Monday, August 3, 2009

Religious Group in Detroit Faces Objections from Americans United

The Detroit Rescue Mission Ministries (DRMM) is a valuable social ministry that has been helping people for more than a century. If you can name a social ill common to most large cities, this group is probably already helping people out of the mire. While they are a faith-driven group, they do not discriminate based on religion, do not preach to those getting aid, and do not have any requirements of their beneficiaries "except that they become good citizens and productive members of the community." They receive funds from various sources, including government funds for specific social purposes.

Regular readers can probably guess what's coming next. Americans United for Separation of Church and State (AU) has gone on the record saying that this group is religious and should not receive government money. The same point is raised for other faith-based initiatives that the federal government funds.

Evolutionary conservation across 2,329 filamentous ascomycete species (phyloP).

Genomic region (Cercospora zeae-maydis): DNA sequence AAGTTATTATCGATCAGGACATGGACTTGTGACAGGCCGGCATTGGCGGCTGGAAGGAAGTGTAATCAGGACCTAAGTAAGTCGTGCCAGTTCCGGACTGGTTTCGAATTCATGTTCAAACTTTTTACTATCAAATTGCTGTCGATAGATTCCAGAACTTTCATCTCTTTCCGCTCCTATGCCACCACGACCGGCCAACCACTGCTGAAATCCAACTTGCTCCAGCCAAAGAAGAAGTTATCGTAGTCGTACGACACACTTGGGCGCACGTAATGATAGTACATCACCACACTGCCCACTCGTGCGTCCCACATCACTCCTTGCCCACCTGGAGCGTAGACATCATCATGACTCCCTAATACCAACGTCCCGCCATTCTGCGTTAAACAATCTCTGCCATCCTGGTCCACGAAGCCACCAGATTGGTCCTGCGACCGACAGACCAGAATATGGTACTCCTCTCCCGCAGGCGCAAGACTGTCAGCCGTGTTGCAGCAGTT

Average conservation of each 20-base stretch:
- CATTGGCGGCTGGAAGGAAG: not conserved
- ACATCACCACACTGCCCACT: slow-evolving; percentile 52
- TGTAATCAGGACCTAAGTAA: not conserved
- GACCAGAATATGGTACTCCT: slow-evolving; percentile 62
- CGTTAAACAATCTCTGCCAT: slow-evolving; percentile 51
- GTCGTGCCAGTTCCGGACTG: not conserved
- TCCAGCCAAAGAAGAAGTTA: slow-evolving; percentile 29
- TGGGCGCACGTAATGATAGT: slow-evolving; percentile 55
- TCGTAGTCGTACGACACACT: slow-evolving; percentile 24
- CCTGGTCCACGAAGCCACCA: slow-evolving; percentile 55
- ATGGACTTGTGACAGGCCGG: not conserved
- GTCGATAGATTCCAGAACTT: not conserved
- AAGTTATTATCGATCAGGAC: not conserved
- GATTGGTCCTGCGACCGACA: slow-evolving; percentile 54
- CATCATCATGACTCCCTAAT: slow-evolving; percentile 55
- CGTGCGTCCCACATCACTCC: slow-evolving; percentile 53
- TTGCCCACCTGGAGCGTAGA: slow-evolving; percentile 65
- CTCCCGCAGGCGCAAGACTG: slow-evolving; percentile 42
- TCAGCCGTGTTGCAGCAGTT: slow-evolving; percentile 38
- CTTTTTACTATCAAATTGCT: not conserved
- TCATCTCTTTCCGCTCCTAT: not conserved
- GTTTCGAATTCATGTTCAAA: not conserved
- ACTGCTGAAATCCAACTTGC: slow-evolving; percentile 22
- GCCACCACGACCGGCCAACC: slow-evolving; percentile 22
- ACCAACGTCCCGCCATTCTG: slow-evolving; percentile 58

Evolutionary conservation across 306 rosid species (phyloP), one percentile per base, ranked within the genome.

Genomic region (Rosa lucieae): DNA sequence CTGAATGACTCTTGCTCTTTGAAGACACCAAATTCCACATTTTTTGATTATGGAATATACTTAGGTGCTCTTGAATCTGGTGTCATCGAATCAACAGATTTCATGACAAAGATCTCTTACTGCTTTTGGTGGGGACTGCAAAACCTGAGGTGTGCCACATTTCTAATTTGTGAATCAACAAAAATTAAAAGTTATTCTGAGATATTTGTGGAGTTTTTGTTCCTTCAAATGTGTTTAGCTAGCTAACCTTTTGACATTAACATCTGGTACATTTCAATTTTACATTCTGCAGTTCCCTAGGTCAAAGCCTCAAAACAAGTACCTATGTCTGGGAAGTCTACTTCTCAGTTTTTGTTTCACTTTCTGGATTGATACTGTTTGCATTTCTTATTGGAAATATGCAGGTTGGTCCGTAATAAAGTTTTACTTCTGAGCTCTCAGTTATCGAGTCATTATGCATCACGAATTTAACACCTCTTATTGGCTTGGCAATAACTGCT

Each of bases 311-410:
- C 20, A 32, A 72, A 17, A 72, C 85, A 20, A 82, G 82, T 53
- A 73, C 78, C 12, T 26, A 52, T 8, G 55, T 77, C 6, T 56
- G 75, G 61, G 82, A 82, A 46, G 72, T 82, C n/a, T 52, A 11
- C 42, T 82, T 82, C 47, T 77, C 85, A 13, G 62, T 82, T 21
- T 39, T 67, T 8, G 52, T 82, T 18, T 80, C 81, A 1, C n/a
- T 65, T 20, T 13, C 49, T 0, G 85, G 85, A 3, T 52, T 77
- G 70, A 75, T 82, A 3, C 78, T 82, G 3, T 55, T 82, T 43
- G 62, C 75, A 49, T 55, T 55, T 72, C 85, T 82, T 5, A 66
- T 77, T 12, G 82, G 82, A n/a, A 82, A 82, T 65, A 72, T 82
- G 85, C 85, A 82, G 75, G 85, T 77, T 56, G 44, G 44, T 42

This may seem logical at first. After all, the federal government is not allowed to establish a religion, right? That IS correct. But clearly this religious group is not and was not founded by the government, so the government did not establish it. Paying them for services rendered is not establishing a religion.

It's just as important to look at it from the other perspective. If the government is doling out money to various groups for social services, and they withhold money for a group solely because it has a religious basis, isn't that religious discrimination?

Suppose I am giving out money to various contractors for work, but I reject a black man solely because he is black. Isn't that clearly discrimination?

The Constitution certainly could have said that no appropriations could be used for any religious purpose if that was its intent. Even that statement would have been a restriction on the federal government and would not have prevented state/local governments from doing so. But in any case that is not what is written.

There is enough social trouble to go around, one can hope that any group with a proven track record would be allowed to help. Read more here.

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